SK-II had Katie Couric meet with these women and their loved ones to discuss the evolving and controversial topic of marriage pressure and societal expectations.

SK-II

"What happens when dreams clash with expectations? We're all supposed to hit certain milestones: a degree, marriage, a family," Couric said before diving into conversation with the "young women who are defining their own lives while navigating the expectations of the ones who love them most."

Maluca, a musician in New York, explains that she comes from an immigrant family, which comes with the expectation that she should live the "American Dream."

"You come here, go to school, you get married, buy a house, have kids," she said.

Her mother, who herself achieved the "American Dream" with hard work and dedication when she came to the United States, wants to see her daughter living a stable life.

"I'd love for her to be married and I'd love her to have a big wedding," she said.

Chun Xia, an award-winning Chinese actress who's outspoken about empowering other young women in China, said people question her marital status regularly.

"I'm always asked, 'Don't you want to get married? Don't you want to start a family and have kids like you should at your age?' But the truth is I really don't want to at this point. I am not ready yet," she said.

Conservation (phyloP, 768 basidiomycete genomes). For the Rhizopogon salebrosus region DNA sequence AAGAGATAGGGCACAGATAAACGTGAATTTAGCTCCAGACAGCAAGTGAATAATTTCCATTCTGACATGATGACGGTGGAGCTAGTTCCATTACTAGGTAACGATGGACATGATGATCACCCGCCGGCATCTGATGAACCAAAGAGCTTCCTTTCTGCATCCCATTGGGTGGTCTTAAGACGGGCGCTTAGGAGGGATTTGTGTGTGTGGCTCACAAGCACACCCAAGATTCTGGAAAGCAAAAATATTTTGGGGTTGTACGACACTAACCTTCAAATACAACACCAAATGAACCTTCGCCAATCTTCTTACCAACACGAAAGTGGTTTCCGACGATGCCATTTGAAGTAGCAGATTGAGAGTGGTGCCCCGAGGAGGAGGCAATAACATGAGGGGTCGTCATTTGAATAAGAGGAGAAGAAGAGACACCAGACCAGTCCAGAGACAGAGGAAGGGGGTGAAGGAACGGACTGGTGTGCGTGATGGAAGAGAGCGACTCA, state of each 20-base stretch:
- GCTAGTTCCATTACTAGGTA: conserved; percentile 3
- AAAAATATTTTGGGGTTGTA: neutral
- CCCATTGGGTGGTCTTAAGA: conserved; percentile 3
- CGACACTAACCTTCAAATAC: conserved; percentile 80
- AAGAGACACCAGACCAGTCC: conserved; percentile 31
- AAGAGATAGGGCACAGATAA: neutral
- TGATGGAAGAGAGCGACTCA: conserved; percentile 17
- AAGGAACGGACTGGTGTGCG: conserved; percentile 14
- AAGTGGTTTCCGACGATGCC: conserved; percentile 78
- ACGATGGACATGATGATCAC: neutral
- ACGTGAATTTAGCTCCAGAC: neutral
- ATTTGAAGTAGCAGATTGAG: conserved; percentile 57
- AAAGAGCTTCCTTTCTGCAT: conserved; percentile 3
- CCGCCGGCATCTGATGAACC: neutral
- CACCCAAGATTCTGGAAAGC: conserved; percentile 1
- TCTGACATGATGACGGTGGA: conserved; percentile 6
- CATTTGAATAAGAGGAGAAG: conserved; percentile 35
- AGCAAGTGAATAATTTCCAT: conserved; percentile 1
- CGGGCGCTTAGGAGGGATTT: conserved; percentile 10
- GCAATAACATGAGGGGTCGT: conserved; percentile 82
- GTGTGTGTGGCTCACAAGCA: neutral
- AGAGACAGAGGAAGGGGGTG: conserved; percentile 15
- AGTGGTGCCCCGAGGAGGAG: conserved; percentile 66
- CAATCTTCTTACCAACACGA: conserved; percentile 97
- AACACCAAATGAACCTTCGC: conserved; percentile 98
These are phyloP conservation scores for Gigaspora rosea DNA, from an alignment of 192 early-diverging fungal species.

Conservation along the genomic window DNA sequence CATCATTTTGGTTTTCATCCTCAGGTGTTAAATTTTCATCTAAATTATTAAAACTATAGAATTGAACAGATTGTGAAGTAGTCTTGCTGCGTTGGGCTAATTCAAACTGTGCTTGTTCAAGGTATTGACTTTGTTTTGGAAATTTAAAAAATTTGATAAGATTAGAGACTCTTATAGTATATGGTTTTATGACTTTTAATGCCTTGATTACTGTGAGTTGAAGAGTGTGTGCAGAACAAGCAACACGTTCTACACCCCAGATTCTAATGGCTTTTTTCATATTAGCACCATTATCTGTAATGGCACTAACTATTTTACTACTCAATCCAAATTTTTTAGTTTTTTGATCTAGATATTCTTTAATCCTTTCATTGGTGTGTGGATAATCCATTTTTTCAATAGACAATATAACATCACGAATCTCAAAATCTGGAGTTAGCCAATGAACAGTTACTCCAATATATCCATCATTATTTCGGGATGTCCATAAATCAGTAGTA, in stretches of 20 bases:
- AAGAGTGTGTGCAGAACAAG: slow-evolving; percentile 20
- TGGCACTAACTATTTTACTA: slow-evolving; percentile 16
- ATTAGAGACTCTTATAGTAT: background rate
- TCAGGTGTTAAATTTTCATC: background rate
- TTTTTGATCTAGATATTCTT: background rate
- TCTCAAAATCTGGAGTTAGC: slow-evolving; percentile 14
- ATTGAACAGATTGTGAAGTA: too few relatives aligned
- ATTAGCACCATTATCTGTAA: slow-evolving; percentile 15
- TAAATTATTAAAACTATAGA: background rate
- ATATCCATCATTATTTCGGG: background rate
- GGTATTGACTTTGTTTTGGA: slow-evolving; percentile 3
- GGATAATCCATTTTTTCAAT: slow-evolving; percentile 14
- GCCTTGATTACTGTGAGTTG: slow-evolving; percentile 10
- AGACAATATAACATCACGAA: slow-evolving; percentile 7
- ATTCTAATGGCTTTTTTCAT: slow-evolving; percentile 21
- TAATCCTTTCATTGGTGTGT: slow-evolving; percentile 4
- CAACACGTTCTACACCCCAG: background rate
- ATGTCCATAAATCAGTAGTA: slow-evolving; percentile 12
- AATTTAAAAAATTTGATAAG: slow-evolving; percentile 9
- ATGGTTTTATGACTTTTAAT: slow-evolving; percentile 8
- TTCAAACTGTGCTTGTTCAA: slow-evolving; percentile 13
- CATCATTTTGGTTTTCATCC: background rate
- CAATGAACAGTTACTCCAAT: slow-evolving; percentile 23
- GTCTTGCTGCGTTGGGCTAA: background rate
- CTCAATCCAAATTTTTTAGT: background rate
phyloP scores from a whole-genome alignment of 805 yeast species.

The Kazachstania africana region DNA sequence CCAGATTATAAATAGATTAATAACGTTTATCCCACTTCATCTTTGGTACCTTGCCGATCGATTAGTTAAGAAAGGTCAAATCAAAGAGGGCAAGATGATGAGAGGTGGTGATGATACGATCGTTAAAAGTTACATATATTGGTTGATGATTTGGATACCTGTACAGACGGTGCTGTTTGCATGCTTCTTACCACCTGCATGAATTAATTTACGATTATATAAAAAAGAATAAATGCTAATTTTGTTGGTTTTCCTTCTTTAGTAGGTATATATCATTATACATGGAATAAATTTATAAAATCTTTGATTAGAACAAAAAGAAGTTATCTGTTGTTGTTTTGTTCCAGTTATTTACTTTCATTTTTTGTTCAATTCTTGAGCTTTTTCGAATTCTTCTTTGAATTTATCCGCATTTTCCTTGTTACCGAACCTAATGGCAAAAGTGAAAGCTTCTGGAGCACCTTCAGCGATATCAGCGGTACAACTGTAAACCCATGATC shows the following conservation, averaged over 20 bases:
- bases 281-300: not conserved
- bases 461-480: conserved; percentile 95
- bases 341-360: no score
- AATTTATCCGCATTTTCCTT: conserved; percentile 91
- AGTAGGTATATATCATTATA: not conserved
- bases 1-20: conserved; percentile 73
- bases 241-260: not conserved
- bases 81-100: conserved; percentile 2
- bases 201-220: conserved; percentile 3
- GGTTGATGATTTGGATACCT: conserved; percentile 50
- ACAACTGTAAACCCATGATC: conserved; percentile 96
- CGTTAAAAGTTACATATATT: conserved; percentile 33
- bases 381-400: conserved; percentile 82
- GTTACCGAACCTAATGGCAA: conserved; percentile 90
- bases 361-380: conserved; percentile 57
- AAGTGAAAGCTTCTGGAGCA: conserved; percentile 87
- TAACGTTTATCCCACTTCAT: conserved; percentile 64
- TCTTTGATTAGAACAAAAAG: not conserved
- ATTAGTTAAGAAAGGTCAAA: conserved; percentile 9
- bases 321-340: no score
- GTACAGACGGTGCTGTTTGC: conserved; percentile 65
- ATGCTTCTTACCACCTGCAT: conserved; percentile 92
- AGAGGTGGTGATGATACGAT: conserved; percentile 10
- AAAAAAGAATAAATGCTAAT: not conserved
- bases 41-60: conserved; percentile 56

In South Korea, Nara, a queer-identifying artist, believes her generation should have a choice in everything they do, but her mother has a different plan in mind.

SK-II

"I just thought she would have a job and meet a man to get married in her early 30s," Nara's mom said.

But Nara hopes she can one day marry her girlfriend, even though it's currently illegal in her country.

Her mother, however, still envisions a different life for her daughter. "Deep in my heart, I hope she will change her mind one day," she said.

Maina, a 27-year-old Japanese woman, explains that in her home country, those who aren't married by the time they're 25 to 30, are often referred to as "unsold goods."

Her mom is worried about her daughter not being able to find a boyfriend because she isn't "conventional."

"I really want her to find the right man and get married, to be seen as marriage material," she said.

After interviewing the women and their families, Couric helped them explore a visual representation of their timelines, which showcased the paths each woman sees her life going in contrast with what her relatives envision.

SK-II

"For each young woman, two timelines were created. One represents the expectations. The other, their aspirations," Couric explained. "There's often a disconnect between dreams and expectations. But could seeing the difference lead to greater understanding?"

The women all explored their timelines, which included milestones like having "cute babies," going back to school, not being limited by age, and pursuing dreams.

By seeing their differences side-by-side, the women and their families were able to partake in more open dialogue regarding the expectations they each held.

One of the women's mom's realized her daughter was lucky to be born during a time when she has the freedom to make non-traditional choices.

SK-II

"It looks like she was born in the right time to be free and confident in what she wants to do," she said.

"There's a new generation of women writing their own rules, saying, 'we want to do things our way,' and that can be hard," Couric explained.

The video ends with the tagline: "Forge your own path and choose the life you want; Draw your own timeline."